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Global Economy

Dream job available: learn to sail and help the environment at the same time

The ocean faces many problems that we as a society are responsible for. Enthusiasts in Europe and around the world are finding new ways to raise public awareness while creating career opportunities for young people willing to help. That's what this Ocean episode is about.

Snorkeling with instruction in Malta

Every year millions of beach lovers visit Malta in the Mediterranean. A group of snorkelers in Qawra, Malta are not just here for fun. "Today we celebrate the Med Coast Day, our beautiful Mediterranean Sea. We will go on a guided snorkeling trip," said the Malta National Aquarium education officer, welcoming the participants.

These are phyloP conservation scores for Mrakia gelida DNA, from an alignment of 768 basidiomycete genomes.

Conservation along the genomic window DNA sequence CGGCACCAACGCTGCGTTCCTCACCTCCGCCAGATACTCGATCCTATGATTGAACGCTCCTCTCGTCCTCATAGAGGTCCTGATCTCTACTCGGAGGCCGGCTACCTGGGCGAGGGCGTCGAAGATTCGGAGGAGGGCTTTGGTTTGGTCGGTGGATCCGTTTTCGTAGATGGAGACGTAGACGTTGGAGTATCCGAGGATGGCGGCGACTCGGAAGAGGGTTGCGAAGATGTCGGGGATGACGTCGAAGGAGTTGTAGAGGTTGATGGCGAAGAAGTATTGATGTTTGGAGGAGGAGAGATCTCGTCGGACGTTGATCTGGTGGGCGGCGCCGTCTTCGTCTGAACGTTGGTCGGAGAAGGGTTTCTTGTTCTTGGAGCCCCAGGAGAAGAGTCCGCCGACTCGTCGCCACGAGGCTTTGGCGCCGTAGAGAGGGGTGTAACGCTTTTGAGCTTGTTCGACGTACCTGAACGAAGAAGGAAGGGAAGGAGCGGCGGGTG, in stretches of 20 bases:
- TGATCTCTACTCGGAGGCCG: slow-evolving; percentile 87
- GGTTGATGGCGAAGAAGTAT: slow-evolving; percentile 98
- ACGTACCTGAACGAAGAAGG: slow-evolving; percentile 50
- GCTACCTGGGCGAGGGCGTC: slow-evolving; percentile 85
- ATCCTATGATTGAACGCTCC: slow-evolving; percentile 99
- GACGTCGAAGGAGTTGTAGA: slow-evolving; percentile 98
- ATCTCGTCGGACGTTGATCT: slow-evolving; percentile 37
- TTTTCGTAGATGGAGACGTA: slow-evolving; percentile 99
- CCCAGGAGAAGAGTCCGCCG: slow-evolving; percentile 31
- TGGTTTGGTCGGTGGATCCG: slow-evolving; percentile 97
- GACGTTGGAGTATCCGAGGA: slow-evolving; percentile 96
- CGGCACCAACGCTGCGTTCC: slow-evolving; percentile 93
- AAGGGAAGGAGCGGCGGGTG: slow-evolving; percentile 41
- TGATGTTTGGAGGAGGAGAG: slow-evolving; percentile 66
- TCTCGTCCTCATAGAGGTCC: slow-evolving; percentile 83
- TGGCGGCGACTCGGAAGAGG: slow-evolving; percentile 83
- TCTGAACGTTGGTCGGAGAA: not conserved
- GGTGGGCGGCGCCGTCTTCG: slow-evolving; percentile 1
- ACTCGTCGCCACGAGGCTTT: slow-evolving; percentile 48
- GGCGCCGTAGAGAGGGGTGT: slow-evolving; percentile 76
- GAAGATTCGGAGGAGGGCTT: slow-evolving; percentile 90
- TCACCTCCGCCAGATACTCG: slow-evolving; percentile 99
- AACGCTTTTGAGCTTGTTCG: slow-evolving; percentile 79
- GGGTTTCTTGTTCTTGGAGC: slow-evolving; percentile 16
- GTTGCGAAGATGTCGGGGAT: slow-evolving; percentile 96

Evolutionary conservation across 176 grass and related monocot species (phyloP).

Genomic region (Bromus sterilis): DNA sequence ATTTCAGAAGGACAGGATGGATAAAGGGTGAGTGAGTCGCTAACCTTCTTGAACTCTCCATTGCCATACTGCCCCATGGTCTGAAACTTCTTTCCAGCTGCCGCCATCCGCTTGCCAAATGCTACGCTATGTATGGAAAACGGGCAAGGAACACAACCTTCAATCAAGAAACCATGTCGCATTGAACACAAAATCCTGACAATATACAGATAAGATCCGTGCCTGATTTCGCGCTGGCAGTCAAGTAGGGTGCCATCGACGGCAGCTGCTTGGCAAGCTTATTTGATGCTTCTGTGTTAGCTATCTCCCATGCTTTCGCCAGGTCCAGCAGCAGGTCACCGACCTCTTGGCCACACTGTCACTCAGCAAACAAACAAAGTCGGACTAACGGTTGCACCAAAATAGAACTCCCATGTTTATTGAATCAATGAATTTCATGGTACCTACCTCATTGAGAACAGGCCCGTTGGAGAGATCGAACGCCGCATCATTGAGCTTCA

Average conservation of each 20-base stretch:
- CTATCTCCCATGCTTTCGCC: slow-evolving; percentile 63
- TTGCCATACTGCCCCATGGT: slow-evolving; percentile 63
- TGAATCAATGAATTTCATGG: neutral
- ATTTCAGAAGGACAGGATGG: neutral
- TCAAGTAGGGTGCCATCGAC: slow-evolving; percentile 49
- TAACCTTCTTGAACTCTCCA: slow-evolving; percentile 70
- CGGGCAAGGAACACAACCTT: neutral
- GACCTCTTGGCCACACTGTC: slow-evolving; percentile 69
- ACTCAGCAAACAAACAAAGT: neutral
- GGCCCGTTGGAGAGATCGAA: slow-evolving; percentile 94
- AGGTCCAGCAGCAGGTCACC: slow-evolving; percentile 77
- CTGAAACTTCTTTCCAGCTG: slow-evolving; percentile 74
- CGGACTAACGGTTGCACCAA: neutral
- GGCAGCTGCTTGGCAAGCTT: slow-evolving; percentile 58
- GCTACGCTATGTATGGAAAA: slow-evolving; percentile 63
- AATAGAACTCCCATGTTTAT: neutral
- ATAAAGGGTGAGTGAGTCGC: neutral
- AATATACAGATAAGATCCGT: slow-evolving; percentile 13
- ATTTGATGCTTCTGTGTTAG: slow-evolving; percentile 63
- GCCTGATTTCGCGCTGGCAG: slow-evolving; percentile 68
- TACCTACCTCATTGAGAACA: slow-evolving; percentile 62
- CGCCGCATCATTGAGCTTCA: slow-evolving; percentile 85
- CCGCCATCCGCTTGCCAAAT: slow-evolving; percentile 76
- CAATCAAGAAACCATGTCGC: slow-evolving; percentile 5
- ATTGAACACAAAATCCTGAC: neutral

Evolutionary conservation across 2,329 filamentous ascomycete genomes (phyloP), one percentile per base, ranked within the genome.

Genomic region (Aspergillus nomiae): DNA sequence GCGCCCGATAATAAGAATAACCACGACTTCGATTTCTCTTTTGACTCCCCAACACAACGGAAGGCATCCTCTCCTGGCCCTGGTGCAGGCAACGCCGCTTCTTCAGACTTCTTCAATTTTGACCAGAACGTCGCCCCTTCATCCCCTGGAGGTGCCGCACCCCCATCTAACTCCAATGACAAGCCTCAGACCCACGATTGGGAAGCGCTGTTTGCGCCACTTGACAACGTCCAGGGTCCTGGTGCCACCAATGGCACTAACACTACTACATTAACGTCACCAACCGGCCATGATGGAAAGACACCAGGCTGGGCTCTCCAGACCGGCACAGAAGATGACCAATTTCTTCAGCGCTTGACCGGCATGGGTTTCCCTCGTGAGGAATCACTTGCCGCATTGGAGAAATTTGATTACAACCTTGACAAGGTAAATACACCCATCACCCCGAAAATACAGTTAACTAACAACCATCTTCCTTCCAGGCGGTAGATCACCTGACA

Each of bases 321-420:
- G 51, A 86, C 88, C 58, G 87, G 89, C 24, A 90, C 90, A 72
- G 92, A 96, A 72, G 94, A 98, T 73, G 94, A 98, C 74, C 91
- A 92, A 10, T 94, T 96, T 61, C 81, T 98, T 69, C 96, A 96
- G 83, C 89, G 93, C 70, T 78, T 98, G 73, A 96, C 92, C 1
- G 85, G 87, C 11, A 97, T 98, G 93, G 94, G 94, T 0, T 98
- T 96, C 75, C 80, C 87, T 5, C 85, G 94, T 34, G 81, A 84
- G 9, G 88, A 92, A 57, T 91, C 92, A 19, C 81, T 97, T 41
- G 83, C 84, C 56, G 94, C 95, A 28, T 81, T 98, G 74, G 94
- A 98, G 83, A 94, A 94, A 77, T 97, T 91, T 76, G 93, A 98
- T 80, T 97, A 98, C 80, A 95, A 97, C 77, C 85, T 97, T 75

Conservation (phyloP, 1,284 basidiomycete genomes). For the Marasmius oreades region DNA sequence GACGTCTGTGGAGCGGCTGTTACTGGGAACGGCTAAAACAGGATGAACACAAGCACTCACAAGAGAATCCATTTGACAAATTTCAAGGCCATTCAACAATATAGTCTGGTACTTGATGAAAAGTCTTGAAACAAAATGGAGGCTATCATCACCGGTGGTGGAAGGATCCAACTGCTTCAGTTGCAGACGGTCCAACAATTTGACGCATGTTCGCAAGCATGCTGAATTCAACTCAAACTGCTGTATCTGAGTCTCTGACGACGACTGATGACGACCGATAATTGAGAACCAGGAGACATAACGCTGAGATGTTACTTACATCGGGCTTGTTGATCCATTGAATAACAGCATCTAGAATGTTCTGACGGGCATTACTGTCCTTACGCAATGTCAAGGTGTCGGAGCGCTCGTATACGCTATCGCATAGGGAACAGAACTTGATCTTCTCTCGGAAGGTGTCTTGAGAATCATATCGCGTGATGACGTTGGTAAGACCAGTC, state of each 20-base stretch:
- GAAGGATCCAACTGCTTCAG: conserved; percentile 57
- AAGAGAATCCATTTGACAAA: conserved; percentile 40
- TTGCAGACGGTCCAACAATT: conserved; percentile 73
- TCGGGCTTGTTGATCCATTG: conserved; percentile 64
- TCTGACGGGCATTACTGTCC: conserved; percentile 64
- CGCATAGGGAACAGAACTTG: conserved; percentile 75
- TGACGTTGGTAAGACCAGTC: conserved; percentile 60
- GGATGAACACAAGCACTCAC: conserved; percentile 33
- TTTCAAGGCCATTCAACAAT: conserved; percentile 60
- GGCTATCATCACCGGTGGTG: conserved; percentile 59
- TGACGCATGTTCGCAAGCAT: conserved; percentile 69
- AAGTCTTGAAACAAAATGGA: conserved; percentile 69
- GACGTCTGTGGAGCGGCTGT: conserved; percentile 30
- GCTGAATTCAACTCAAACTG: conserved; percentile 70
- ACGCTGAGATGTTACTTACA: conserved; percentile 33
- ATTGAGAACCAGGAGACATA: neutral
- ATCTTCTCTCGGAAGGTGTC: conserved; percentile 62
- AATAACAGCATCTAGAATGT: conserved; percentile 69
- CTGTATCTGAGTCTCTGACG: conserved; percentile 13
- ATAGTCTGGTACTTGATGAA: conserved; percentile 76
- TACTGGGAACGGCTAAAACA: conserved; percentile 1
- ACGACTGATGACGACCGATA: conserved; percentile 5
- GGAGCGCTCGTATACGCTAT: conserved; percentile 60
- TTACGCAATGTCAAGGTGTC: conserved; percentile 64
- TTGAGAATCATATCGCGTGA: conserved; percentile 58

Take a free tour of the Maltese National Aquarium, learning about the local marine life and its importance to humans. If you add a bit of education to snorkeling, it's twice as much fun, is the motto.

"Personally, I like this area very much," says Thais Amaral from the National Aquarium. "There are some spots here with Posidonia oceanica, the scientific name for a species also known as Neptune Grass. It's called the lungs of the Mediterranean. It produces a lot of oxygen and is home to a variety of species. And not only that , it also prevents erosion.",

One participant says it was her first time snorkeling with a guide. "So I actually knew what I was looking at instead of just going out and looking at the fish." Also, some rubbish will also be collected on the tour, some hooks, plastic bags to carry a message: if we see rubbish, we'll take it with us.

We need more ocean literacy